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  • Coma


    A coma is a state of deep unconsciousness that a person cannot be woken from. A person in a coma cannot react to events in the environment.


    Information about your environment is normally passed from the brainstem into the rest of the brain. This feedback allows a person to be aware of and react to the environment. A coma is caused by a breakdown in this system.
    Brainstem and Cerebrum
    Nucleus fact sheet image
    Copyright © Nucleus Medical Media, Inc.
    The system may be interrupted by:
    • Severe head injury—most often a result of car accidents, violence, or falls.
    • Brain illness such as: Lack of oxygen to the brain which may be due to: Severe general illness such as:
      • Severe bodily infections
      • Severe acute liver or kidney failure
      • High carbon dioxide levels
      • Carbon monoxide poisoning
      • Toxicity from poisons, medication, alcohol, or drugs
      • Abnormal hormone levels, such as from the thyroid or adrenal gland
      • Abnormal blood chemistries, such as sodium or calcium
      • Very low or very high levels of blood sugar
      • Very low or very high body temperatures
      • Severe nutrient deficiency
      • Liver failure
      • Kidney failure
      • Inherited metabolic diseases

    Risk Factors

    Risk factors for coma include:
    • Severe illness
    • Diabetes
    • Liver, kidney, or cardiovascular disease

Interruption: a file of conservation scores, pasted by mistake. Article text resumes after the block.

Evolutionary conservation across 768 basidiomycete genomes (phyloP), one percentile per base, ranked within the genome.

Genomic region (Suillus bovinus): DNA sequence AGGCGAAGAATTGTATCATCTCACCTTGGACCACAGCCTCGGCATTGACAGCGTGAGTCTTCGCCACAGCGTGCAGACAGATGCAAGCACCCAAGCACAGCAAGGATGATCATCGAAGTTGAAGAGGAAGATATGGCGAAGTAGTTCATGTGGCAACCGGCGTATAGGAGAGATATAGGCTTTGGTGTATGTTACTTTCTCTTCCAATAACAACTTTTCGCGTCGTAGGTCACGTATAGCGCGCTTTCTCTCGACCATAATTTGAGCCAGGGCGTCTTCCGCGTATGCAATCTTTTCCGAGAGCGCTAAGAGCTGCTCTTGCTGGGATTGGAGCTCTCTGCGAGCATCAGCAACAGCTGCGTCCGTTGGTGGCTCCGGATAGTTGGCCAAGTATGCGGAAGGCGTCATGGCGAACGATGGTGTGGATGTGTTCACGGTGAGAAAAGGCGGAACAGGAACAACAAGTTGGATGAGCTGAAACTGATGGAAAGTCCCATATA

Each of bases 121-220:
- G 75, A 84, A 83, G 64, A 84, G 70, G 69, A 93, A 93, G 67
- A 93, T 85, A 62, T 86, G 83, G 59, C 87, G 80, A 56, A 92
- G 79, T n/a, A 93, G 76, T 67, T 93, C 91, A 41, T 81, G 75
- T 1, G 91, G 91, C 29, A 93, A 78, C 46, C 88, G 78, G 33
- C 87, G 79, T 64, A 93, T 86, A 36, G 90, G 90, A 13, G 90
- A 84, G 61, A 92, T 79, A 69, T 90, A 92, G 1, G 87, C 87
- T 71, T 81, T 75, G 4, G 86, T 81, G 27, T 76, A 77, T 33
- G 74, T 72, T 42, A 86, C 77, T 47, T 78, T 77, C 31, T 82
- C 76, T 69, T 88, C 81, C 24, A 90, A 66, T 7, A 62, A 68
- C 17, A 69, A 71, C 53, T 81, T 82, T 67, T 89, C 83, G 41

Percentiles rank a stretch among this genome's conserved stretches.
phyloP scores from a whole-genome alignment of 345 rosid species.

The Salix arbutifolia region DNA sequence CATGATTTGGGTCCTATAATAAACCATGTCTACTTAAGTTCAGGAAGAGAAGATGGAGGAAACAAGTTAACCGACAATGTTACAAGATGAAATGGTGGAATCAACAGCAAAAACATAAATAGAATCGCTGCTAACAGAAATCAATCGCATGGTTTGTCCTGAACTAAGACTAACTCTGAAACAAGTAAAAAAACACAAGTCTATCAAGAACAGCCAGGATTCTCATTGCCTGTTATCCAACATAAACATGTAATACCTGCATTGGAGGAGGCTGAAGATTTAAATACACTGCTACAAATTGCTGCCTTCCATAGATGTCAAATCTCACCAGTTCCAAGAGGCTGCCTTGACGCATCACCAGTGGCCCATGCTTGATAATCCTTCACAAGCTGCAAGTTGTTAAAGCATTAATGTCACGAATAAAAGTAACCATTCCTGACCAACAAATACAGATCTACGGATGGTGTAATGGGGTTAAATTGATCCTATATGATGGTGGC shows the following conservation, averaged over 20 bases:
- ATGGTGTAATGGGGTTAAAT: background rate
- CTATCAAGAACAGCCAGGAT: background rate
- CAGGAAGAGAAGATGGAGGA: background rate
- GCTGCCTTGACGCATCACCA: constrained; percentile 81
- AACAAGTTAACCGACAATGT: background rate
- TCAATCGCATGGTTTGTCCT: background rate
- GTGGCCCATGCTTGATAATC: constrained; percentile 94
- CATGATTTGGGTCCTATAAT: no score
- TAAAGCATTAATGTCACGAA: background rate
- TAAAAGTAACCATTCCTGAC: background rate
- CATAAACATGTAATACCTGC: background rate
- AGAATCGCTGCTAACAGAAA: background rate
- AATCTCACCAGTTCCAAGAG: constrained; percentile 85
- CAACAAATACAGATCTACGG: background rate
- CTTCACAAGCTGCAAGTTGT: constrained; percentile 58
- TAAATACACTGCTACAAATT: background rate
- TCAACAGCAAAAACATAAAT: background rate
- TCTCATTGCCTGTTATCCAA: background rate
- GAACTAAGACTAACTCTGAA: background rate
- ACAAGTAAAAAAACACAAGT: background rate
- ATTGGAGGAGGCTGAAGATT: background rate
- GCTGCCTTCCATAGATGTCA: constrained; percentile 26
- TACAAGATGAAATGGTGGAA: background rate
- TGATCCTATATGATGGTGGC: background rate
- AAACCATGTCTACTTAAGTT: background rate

• Tendency to have blood clots
    • Exposure to poisonous substances (such as carbon dioxide)
    • Cancer and chemotherapy
    Risk factors for brain injury include:
    • Age: 5 years or younger, 15-24 years old, and 75 years or older
    • Sex: male
    • Traveling in a vehicle at a high rate of speed or at night
    • Lack of sleep
    • A previous head injury


    Symptoms of a coma include the following:
      No response to stimulus, such as:
      • Pain
      • Sound
      • Touch
      • Sight
      Spontaneous body movements, such as:
      • Jerking
      • Shaking
      • Trembling
      • Eyes opening and closing
      • Irregular breathing


    Since the patient cannot speak, the doctor will need to gather information from other sources. The doctor may need to speak to friends, family members, and people who witnessed the accident. This is important to help with diagnosis. The doctor will also need to know about the person’s medical history and any drug or alcohol use. It is important to provide honest information in order to help with treatment.
    The doctor will test reflexes, listen to breathing, and examine the eyes. A physical exam will also be done including tests of the nervous system. In addition, the following tests may be done:
    • Blood tests—to check blood glucose levels, organ function and screen for infection and toxic substances
    • Urine test—to test for the presence of drugs
    • Imaging tests, such as:
      • Neck x-rays—in cases where head and neck trauma may have occurred, a test that uses radiation to take pictures of structures inside the body
      • MRI scan—a test that uses magnetic and radio waves to make pictures of the inside of the body, in this case the brain
      • CT scan—a type of x-ray that uses a computer to make pictures of the inside of the head
      • SPECT or Xenon—enhanced CT scan to test for blood flow and metabolic activity within the brain